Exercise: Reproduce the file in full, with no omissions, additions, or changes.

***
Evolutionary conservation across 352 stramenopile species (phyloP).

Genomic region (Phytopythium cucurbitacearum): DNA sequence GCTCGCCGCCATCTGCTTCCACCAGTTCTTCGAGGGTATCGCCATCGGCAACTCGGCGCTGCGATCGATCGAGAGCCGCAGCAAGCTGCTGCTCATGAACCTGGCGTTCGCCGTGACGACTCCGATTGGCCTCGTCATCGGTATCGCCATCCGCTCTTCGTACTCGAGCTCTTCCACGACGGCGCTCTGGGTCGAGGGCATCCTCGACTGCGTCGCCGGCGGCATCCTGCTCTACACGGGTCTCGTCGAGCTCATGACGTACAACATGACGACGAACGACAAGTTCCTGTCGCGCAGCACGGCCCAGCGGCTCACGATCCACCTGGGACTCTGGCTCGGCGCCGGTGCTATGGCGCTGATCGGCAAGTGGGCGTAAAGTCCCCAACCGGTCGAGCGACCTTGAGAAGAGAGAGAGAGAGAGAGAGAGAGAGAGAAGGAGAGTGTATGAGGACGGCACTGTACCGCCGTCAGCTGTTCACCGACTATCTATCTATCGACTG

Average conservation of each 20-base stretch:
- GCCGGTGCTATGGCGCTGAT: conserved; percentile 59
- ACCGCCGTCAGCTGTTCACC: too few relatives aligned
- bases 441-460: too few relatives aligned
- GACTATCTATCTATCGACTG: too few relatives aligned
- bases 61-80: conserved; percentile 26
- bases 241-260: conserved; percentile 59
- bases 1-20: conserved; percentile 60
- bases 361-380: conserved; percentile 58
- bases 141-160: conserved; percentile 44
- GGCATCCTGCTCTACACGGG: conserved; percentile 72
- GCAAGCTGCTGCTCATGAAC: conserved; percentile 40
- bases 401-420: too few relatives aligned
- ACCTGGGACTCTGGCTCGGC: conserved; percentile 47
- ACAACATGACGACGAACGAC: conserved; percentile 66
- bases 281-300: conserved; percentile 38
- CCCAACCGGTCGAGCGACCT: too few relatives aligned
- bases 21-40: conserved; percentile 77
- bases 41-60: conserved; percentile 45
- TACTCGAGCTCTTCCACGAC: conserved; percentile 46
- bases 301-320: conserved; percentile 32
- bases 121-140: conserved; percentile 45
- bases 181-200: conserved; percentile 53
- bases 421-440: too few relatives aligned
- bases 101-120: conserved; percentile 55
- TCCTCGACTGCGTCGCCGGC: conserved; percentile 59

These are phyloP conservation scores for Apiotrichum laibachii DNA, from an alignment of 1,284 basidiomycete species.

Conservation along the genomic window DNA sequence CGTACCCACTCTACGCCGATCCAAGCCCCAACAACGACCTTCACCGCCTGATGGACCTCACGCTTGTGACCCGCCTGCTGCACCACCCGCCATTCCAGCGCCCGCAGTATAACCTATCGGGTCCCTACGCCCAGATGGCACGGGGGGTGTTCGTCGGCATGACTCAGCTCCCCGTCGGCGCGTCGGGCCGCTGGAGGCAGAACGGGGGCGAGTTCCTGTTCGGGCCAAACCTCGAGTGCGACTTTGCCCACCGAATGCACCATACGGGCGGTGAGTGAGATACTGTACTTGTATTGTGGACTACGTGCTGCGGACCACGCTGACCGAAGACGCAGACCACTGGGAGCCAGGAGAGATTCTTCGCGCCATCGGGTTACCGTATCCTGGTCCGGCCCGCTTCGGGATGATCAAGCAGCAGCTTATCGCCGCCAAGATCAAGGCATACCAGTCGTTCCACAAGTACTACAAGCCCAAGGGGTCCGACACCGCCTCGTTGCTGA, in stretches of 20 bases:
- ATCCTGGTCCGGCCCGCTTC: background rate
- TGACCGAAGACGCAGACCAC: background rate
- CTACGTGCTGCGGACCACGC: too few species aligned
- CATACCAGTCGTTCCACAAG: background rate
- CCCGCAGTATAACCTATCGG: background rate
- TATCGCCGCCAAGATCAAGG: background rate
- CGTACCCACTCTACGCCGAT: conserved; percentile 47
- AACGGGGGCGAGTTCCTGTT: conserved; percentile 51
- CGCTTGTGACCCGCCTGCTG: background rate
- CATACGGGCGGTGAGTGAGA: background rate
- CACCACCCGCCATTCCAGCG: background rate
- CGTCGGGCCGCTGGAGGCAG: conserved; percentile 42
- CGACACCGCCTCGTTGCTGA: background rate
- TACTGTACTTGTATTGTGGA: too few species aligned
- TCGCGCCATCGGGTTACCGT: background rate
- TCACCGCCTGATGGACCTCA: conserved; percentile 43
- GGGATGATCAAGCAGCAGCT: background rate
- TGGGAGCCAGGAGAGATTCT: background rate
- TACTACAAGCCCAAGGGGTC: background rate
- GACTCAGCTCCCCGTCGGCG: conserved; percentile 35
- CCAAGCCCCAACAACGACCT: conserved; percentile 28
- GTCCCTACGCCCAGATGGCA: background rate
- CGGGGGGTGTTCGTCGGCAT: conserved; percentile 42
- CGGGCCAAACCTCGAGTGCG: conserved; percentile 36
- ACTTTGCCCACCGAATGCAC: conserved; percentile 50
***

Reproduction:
Evolutionary conservation across 352 stramenopile species (phyloP).

Genomic region (Phytopythium cucurbitacearum): DNA sequence GCTCGCCGCCATCTGCTTCCACCAGTTCTTCGAGGGTATCGCCATCGGCAACTCGGCGCTGCGATCGATCGAGAGCCGCAGCAAGCTGCTGCTCATGAACCTGGCGTTCGCCGTGACGACTCCGATTGGCCTCGTCATCGGTATCGCCATCCGCTCTTCGTACTCGAGCTCTTCCACGACGGCGCTCTGGGTCGAGGGCATCCTCGACTGCGTCGCCGGCGGCATCCTGCTCTACACGGGTCTCGTCGAGCTCATGACGTACAACATGACGACGAACGACAAGTTCCTGTCGCGCAGCACGGCCCAGCGGCTCACGATCCACCTGGGACTCTGGCTCGGCGCCGGTGCTATGGCGCTGATCGGCAAGTGGGCGTAAAGTCCCCAACCGGTCGAGCGACCTTGAGAAGAGAGAGAGAGAGAGAGAGAGAGAGAGAAGGAGAGTGTATGAGGACGGCACTGTACCGCCGTCAGCTGTTCACCGACTATCTATCTATCGACTG

Average conservation of each 20-base stretch:
- GCCGGTGCTATGGCGCTGAT: conserved; percentile 59
- ACCGCCGTCAGCTGTTCACC: too few relatives aligned
- bases 441-460: too few relatives aligned
- GACTATCTATCTATCGACTG: too few relatives aligned
- bases 61-80: conserved; percentile 26
- bases 241-260: conserved; percentile 59
- bases 1-20: conserved; percentile 60
- bases 361-380: conserved; percentile 58
- bases 141-160: conserved; percentile 44
- GGCATCCTGCTCTACACGGG: conserved; percentile 72
- GCAAGCTGCTGCTCATGAAC: conserved; percentile 40
- bases 401-420: too few relatives aligned
- ACCTGGGACTCTGGCTCGGC: conserved; percentile 47
- ACAACATGACGACGAACGAC: conserved; percentile 66
- bases 281-300: conserved; percentile 38
- CCCAACCGGTCGAGCGACCT: too few relatives aligned
- bases 21-40: conserved; percentile 77
- bases 41-60: conserved; percentile 45
- TACTCGAGCTCTTCCACGAC: conserved; percentile 46
- bases 301-320: conserved; percentile 32
- bases 121-140: conserved; percentile 45
- bases 181-200: conserved; percentile 53
- bases 421-440: too few relatives aligned
- bases 101-120: conserved; percentile 55
- TCCTCGACTGCGTCGCCGGC: conserved; percentile 59

These are phyloP conservation scores for Apiotrichum laibachii DNA, from an alignment of 1,284 basidiomycete species.

Conservation along the genomic window DNA sequence CGTACCCACTCTACGCCGATCCAAGCCCCAACAACGACCTTCACCGCCTGATGGACCTCACGCTTGTGACCCGCCTGCTGCACCACCCGCCATTCCAGCGCCCGCAGTATAACCTATCGGGTCCCTACGCCCAGATGGCACGGGGGGTGTTCGTCGGCATGACTCAGCTCCCCGTCGGCGCGTCGGGCCGCTGGAGGCAGAACGGGGGCGAGTTCCTGTTCGGGCCAAACCTCGAGTGCGACTTTGCCCACCGAATGCACCATACGGGCGGTGAGTGAGATACTGTACTTGTATTGTGGACTACGTGCTGCGGACCACGCTGACCGAAGACGCAGACCACTGGGAGCCAGGAGAGATTCTTCGCGCCATCGGGTTACCGTATCCTGGTCCGGCCCGCTTCGGGATGATCAAGCAGCAGCTTATCGCCGCCAAGATCAAGGCATACCAGTCGTTCCACAAGTACTACAAGCCCAAGGGGTCCGACACCGCCTCGTTGCTGA, in stretches of 20 bases:
- ATCCTGGTCCGGCCCGCTTC: background rate
- TGACCGAAGACGCAGACCAC: background rate
- CTACGTGCTGCGGACCACGC: too few species aligned
- CATACCAGTCGTTCCACAAG: background rate
- CCCGCAGTATAACCTATCGG: background rate
- TATCGCCGCCAAGATCAAGG: background rate
- CGTACCCACTCTACGCCGAT: conserved; percentile 47
- AACGGGGGCGAGTTCCTGTT: conserved; percentile 51
- CGCTTGTGACCCGCCTGCTG: background rate
- CATACGGGCGGTGAGTGAGA: background rate
- CACCACCCGCCATTCCAGCG: background rate
- CGTCGGGCCGCTGGAGGCAG: conserved; percentile 42
- CGACACCGCCTCGTTGCTGA: background rate
- TACTGTACTTGTATTGTGGA: too few species aligned
- TCGCGCCATCGGGTTACCGT: background rate
- TCACCGCCTGATGGACCTCA: conserved; percentile 43
- GGGATGATCAAGCAGCAGCT: background rate
- TGGGAGCCAGGAGAGATTCT: background rate
- TACTACAAGCCCAAGGGGTC: background rate
- GACTCAGCTCCCCGTCGGCG: conserved; percentile 35
- CCAAGCCCCAACAACGACCT: conserved; percentile 28
- GTCCCTACGCCCAGATGGCA: background rate
- CGGGGGGTGTTCGTCGGCAT: conserved; percentile 42
- CGGGCCAAACCTCGAGTGCG: conserved; percentile 36
- ACTTTGCCCACCGAATGCAC: conserved; percentile 50